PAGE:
tv Dw News LINKTV August 25, 2015 2:00pm-2:31pm PDT
anchor: this is "dw news" from berlin. german leaders about to write a racism. -- vowed to fight racism. meanwhile, coming up on the program, turn around tuesday. stocks in the united states and europe rebound, but is the turbulence over? china and japan still deeply in the red. the united states condemns what
it calls a clear miscarriage of justice when a russian court sentence this in ukrainian filmmaker to 20 years hard labor on terrorism charges. i'm sarah kelly. thank you for joining us. one day after chancellor angela merkel condemned protest as repugnant, suspected arsonist torched a shelter, depriving 130 migrants of a safe place to sleep. a few hours later, a threat targeted the headquarters of merkel's coalition partners. german leaders are seeking to reassure incoming migrants that they are indeed welcome, but the images of smoldering ruins tell a different story. reporter: germany's's social democrat party received a bomb threat by telephone.
security officers ordered an immediate evacuation of the building. there was no bomb, but the shock was real. >> this was a threat to us all. this was meant as an attack on our constitution, and a attack on our democracy, but the social democrat party will not back down one millimeter to such threats. reporter: germany's deputy chancellor visited a shelter on monday, promising refugees living there government help. since then, he and his party have received a wave of abuse from far white -- far right supporters. too often, the threats materialize into real attacks here in authorities had planned to house refugees in this support center, but on tuesday, the center burned to the ground. authorities say they think far right extremist are behind the
attack. the interior minister makes a point of visiting an accommodation center in lower saxony asylum-seekers live here, but the shelter is hopelessly overcrowded. he makes a point of taking time to talk to refugees, but there's little he can do for them at present. >> we've been outraged by the attacks that have been taking place against asylum-seekers in the places where they live. but the attackers are not in the majority. values. reporter: the minister is sure most germans want to help the many refugees arriving in their country. sara: when we look at the procedure for refugees entering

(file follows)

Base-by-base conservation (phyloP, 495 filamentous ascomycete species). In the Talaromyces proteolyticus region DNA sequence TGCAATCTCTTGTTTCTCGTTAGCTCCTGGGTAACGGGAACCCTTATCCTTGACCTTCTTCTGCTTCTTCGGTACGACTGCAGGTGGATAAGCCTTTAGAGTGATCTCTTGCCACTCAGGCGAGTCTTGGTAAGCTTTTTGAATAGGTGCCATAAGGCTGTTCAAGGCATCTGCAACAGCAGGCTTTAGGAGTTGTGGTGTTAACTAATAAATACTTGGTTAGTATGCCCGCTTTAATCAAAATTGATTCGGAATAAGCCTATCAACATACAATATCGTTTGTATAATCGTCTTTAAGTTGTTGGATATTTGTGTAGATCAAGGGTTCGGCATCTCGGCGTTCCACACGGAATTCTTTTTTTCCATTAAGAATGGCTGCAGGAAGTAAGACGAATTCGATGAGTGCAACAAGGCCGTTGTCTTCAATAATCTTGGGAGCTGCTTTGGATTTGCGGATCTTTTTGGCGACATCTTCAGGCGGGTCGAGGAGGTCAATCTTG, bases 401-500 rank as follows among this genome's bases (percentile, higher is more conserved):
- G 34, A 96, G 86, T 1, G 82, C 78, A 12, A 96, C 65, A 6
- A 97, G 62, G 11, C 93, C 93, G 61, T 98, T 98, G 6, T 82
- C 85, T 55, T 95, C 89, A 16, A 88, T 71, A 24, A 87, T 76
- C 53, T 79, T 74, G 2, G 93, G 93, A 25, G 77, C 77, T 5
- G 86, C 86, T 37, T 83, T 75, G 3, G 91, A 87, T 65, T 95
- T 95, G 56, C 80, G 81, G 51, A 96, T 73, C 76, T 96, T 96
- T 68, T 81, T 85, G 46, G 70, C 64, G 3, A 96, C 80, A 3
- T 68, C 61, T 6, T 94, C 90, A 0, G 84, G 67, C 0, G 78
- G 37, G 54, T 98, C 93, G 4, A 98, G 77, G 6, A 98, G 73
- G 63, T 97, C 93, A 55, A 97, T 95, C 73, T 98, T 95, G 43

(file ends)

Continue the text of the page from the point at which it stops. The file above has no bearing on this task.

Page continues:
the european union, it is that they must apply for asylum in the first member state where they arrived, at least according to dublin rules, but germany has suspended those rules for refugees from syria. most of them reach the eu by crossing the mediterranean into italy and greece. these syrians are leaving the island for the mainland, meaning syrians in germany will no longer face the prospect of being turned back to their country of entry. let's break down what is going on with our correspondent, simon young, from berlin. i want to talk about these attacks we've seen against asylum-seekers in germany. the majority of germans actually support asylum-seekers in the country, so why are we being these attacks, and what is the mood -- why are we seeing these attacks? what is the mood? simon: a majority of posters say they believe germany can get a grip on the situation, despite the huge numbers of people